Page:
Michael Schmitz, International Advocacy Director and Laurel Faust, Principal Scientific Editor – Publications, are co-leads of the U.S. Pharmacopeia Affinity Group.

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Study: One in ten LGBT workers experienced discrimination at work

LGBTQ employees of color were more likely to report being denied jobs and verbal harassment at work as opposed their white counterparts

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bullying in the workforce, gay news, Washington Blade

LOS ANGELES – A new study by the Williams Institute at UCLA School of Law finds an estimated 46% of LGBT workers have experienced unfair treatment at work at some point in their lives, including being fired, not hired, or harassed because of their sexual orientation or gender identity.  

An estimated 9% of LGBT employees reported experiences of discrimination in the past year, despite the U.S. Supreme Court’s 2020 decision in Bostock v. Clayton County, which extended employment non-discrimination protections to LGBT people nationwide. Approximately 11% of LGBT employees of color reported being fired or not hired because of their sexual orientation or gender identity in the last year.

Using survey data collected in May 2021 from 935 LGBT adults in the workforce, researchers examined lifetime, five-year, and past-year discrimination among LGBT employees.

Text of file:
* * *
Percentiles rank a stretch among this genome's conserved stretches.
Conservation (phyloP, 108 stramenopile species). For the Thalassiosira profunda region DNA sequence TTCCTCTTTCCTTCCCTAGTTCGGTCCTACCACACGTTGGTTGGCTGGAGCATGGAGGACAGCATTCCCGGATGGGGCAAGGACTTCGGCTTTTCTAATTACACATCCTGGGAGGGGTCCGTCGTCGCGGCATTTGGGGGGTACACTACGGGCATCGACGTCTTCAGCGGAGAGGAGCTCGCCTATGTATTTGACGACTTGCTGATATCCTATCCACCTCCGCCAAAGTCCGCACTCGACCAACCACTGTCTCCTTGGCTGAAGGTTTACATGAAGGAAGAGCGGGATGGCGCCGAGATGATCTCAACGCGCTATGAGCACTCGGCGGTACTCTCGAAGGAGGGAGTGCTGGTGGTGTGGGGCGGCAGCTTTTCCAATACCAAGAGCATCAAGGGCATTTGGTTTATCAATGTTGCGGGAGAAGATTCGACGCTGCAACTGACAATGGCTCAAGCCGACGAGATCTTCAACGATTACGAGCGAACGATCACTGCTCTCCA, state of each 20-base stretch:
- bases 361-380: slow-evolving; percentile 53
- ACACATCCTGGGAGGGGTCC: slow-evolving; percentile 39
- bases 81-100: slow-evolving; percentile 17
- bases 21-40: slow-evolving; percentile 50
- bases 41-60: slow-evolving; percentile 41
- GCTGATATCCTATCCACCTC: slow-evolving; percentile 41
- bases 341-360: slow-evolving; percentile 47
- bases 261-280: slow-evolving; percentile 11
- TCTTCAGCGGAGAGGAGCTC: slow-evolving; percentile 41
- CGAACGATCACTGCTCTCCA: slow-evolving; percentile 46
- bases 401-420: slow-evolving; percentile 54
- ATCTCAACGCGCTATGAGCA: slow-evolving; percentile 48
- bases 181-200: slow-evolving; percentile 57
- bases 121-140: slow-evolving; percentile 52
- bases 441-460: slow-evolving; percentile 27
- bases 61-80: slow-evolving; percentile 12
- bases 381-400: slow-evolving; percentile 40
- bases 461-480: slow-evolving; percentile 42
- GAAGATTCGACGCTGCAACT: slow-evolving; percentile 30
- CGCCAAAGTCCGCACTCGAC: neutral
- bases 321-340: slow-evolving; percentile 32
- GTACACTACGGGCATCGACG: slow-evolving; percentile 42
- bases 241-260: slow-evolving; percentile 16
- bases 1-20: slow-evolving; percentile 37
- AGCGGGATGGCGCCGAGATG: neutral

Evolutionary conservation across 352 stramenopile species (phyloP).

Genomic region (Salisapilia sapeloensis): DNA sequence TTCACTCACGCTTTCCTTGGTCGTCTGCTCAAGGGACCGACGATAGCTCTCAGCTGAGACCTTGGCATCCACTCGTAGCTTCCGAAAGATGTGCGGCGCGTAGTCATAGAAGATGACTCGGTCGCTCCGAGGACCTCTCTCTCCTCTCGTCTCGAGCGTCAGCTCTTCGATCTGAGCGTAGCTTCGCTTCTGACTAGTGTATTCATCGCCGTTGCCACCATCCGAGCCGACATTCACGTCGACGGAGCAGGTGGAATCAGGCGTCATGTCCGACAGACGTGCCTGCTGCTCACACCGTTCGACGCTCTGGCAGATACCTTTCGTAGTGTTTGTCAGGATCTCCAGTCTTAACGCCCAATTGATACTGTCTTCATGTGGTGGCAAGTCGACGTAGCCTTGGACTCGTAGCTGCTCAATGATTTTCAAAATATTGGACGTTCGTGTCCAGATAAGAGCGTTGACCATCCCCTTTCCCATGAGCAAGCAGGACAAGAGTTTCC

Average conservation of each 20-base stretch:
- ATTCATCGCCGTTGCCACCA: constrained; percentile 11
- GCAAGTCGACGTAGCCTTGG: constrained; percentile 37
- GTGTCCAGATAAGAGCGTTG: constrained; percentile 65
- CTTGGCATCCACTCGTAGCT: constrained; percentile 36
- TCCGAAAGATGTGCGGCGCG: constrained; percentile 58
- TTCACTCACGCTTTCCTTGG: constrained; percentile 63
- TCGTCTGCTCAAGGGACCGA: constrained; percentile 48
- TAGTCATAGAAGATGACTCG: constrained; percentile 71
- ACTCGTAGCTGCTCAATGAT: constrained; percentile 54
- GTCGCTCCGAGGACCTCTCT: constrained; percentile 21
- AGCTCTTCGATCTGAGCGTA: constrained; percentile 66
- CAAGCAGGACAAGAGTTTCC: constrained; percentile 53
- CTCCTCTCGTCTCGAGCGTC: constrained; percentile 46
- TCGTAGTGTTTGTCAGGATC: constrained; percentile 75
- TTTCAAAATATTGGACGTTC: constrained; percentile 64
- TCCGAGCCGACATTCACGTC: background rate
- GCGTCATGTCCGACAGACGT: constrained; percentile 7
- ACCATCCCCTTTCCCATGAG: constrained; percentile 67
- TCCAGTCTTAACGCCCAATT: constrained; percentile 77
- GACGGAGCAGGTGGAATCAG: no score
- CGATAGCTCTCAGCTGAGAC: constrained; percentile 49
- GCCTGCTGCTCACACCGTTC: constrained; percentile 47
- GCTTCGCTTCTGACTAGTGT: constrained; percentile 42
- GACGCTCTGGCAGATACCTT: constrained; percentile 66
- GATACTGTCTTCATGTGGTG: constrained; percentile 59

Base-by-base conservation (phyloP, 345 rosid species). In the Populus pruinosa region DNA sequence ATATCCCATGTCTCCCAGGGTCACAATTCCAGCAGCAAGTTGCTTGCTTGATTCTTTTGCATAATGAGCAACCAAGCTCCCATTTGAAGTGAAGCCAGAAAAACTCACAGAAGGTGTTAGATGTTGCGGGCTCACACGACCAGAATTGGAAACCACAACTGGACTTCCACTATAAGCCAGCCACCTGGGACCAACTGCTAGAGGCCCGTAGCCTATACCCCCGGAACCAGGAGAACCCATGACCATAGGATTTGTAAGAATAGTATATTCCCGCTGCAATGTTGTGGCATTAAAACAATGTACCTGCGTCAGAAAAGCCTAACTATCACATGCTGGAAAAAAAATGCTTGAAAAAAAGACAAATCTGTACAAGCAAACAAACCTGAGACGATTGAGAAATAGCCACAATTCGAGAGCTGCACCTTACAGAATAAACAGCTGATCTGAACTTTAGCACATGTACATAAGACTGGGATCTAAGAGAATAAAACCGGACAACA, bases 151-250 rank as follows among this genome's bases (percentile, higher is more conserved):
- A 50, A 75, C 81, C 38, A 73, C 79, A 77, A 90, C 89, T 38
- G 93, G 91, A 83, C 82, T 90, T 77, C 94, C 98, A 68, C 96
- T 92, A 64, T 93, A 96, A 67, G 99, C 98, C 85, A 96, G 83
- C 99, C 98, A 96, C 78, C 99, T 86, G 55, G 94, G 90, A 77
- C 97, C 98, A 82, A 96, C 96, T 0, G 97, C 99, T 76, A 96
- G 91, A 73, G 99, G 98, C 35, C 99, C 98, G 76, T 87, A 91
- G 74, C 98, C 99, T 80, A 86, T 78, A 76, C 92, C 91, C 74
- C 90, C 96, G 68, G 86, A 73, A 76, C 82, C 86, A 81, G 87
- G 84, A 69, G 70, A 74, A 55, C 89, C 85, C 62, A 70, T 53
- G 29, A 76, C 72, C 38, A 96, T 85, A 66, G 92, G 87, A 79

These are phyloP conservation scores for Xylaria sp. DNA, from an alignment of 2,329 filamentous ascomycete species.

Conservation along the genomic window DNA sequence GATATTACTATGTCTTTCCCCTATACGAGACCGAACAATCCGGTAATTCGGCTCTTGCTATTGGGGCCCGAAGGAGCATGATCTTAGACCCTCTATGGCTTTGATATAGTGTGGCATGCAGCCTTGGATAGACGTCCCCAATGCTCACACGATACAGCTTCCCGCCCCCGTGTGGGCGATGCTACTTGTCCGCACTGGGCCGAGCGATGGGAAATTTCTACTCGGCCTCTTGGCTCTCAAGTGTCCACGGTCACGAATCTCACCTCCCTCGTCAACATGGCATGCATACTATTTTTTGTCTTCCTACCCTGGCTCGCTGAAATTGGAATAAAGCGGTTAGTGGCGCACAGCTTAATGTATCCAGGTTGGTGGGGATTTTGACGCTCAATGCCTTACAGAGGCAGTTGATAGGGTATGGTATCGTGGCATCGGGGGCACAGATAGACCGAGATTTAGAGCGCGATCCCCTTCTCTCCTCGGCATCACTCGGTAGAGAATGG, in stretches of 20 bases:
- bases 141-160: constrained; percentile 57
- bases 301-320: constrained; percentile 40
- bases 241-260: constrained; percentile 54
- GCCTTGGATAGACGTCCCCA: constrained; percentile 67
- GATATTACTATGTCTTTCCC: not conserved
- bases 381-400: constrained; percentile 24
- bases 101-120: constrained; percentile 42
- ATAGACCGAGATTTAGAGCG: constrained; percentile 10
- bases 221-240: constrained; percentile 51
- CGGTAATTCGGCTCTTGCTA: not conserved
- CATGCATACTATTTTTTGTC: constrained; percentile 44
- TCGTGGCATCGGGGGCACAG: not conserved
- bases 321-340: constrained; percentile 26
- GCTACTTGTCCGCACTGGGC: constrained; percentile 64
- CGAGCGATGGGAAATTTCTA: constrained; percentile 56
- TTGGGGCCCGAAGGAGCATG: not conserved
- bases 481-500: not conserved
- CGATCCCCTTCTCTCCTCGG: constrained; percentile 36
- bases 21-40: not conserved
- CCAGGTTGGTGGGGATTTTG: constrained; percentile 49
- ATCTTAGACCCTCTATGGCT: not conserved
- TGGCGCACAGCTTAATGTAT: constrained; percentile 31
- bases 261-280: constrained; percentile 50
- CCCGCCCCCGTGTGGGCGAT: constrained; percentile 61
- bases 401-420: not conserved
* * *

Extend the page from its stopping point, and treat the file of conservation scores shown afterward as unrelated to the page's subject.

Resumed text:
Results show that over half (57%) of LGBT employees who experienced discrimination or harassment at work reported that the unfair treatment was motivated by religious beliefs, including 64% of LGBT employees of color and 49% of white LGBT employees.

“Employment discrimination and harassment against LGBT people remain persistent and pervasive in 2021,” said lead author Brad Sears, Founding Executive Director at the Williams Institute. “Passing the Equality Act would ensure that LGBT people—particularly transgender people and LGBT people of color—are allowed to participate fully in the workplace as well as other public settings.”

ADDITIONAL FINDINGS:

Discrimination

  • 30% of LGBT employees reported experiencing at least one form of employment discrimination (being fired or not hired) because of their sexual orientation or gender identity at some point in their lives.
  • 29% of LGBT employees of color reported not being hired compared to 18% of white LGBT employees.

Harassment

  • 38% of LGBT employees reported experiencing at least one form of harassment (including verbal, physical, or sexual harassment) at work because of their sexual orientation or gender identity at some point in their lives.
  • LGBT employees of color were significantly more likely to experience verbal harassment than white employees.
    • 36% of LGBT employees of color reported experiencing verbal harassment compared to 26% of white LGBT employees.

Religious Motivation

  • Of employees who experienced discrimination or harassment at some point in their lives, 64% of LGBT employees of color said that religion was a motivating factor compared to 49% of white LGBT employees.

Avoiding Discrimination

  • Half (50%) of LGBT employees said that they are not open about being LGBT to their current supervisor and one-quarter (26%) are not out to any of their co-workers. 
  • Many LGBT employees reported engaging in “covering” behaviors to avoid harassment or discrimination at work, such as changing their physical appearance and avoiding talking about their families or social lives at work.
    • For example, 36% of transgender employees said that they changed their physical appearance and 28% said they changed their bathroom use at work to avoid discrimination and harassment.